The past month felt weighty— laden with troubling news, layered with grief and sorrow, fatigued by sweltering heat. My usual routines halted. My creativity waned. My sense of mindful awareness drifted into bouts of worry and distraction. My attention seemed stuck in a loop of all that wasn't working in the world and in my life. And though I understand that grief and sorrow take their own sweet time, I wondered if or when the hazy heaviness would lift.
Somewhere between a much needed weekend of coastal walks and an earlier-than-usual morning spent sipping coffee in my backyard nook, it began to shift. I noticed the sunflowers exploding along the west side of my house and the dramatic buzz of swarming bees feasting from bloom to bloom. I heard the whirl of hummingbirds swooping through the aspens and watched them dance to and from the trumpet flowers. Several times, one hovered above me in mid-flight— messengers reminding me to seek the sweetness of life. I spied a quail perched patiently on the fence, mindfully watching the little ones. Then a series of rhythmic chirps and calls of chi-ca-go and pit-pit, "it's time to go". I breathed in the bright patch of wildflowers and felt the warmth of summer break through my heavy heart. I sat in stillness with the morning, allowing her light to lift the doubt. Then I remembered how it feels to say yes to joy, how gratitude can swing things back towards center and how every new moment offers a choice in how I feel and respond. And I breathed this reminder in.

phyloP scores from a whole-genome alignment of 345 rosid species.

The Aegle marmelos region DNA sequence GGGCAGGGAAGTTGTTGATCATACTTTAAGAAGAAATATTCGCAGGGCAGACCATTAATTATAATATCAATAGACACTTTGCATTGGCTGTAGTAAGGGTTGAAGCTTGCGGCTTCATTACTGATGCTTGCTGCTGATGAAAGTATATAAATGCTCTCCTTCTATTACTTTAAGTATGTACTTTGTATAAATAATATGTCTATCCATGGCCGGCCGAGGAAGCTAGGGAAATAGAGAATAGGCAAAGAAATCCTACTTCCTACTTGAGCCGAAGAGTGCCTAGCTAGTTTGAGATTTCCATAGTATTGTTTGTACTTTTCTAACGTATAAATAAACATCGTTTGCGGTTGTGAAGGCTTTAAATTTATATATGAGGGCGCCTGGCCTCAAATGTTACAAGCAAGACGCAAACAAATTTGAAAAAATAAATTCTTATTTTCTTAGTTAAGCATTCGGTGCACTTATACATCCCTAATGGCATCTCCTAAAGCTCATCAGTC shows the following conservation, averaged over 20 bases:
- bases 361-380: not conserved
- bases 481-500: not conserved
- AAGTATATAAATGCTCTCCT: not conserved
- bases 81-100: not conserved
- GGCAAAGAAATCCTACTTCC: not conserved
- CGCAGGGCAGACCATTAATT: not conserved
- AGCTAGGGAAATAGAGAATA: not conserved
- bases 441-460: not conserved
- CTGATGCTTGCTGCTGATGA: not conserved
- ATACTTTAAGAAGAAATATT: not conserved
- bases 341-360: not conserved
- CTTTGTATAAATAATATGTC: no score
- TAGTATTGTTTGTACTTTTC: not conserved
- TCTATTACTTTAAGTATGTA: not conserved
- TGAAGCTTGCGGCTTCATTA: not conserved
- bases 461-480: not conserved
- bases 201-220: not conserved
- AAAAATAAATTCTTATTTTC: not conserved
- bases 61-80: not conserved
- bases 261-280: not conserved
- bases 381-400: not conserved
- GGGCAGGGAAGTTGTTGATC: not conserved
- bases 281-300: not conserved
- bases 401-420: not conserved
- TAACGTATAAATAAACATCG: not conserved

I wish I could say the haze has completely lifted but instead, I can say that I feel hopeful. The sorrow has simmered. The fatigue comes and goes. The heat is decreasing as we transition towards Fall. I am winding my way through new daily routines while feeling less aimless, more grounded, a bit lighter. In moments when the shadows of life come around, I am practicing patience with heavy doses of care. I'm unplugging more often, loosening my grip on fear. I'm tuning into my heart space and untangling my thoughts. I'm learning from the quail and the hummingbirds and the cats— nothing is certain, stillness is key, messengers come on the tiniest of wings.